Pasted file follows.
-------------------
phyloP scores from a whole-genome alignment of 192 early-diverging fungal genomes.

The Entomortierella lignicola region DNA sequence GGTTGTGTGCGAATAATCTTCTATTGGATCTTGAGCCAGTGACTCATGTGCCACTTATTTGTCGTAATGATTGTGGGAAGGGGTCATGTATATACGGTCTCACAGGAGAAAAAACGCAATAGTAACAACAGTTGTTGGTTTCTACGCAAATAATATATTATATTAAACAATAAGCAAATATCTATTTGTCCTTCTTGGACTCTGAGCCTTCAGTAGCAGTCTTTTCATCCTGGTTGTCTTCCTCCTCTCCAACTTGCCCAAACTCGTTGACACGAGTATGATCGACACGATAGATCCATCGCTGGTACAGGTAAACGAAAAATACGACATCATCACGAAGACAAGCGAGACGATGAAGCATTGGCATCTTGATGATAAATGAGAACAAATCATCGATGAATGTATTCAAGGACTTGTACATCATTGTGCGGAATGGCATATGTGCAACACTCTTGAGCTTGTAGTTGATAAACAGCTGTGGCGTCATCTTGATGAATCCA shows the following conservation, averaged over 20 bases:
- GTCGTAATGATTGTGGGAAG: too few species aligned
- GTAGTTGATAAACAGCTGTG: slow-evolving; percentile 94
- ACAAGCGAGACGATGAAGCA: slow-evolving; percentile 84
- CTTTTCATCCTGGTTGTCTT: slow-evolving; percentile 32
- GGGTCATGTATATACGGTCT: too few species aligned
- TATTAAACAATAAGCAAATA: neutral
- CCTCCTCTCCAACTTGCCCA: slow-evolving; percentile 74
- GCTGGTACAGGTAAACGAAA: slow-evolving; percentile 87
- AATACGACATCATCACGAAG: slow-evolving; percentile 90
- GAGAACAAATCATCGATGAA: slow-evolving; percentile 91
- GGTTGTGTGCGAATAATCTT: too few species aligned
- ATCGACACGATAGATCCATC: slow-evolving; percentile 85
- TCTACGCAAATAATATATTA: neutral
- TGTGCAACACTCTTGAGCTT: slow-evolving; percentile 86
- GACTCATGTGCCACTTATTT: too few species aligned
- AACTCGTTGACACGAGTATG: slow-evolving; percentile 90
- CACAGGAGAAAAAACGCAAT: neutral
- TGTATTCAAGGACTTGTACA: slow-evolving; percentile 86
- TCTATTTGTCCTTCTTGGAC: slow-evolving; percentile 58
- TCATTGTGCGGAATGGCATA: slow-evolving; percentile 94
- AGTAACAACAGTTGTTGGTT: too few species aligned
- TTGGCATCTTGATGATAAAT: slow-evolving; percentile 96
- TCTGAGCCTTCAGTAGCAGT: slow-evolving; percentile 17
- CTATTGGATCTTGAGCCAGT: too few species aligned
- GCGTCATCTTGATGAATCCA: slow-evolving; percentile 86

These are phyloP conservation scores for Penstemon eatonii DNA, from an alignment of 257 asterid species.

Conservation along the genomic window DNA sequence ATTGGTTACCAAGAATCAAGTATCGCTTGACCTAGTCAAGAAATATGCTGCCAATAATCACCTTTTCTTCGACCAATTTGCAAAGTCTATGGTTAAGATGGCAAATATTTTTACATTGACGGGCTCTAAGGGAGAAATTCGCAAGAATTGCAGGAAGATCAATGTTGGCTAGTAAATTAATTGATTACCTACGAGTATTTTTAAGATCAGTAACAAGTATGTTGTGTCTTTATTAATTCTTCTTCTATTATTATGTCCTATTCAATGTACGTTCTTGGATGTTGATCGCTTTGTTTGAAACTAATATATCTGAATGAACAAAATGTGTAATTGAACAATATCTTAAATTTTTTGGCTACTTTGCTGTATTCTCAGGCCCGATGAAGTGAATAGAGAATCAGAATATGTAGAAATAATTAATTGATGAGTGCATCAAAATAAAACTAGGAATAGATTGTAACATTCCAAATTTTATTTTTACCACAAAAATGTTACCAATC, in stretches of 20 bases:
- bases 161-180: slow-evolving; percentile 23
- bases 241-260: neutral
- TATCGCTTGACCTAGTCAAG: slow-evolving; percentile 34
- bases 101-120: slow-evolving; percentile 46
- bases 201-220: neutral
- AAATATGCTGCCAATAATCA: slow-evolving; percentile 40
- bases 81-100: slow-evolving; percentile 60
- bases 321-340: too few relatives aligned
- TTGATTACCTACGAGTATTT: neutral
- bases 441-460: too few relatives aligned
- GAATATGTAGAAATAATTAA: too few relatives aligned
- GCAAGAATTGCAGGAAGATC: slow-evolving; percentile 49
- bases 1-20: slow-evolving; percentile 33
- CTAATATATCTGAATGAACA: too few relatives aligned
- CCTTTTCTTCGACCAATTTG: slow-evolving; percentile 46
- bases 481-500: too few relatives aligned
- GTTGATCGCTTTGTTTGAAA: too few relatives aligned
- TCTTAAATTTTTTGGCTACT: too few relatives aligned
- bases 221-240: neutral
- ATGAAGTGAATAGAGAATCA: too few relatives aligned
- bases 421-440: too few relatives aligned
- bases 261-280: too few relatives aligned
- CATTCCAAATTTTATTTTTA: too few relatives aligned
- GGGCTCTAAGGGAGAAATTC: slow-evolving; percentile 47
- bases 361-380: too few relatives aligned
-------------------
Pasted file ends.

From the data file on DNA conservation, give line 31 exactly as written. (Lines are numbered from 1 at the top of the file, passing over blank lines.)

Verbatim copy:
- bases 241-260: neutral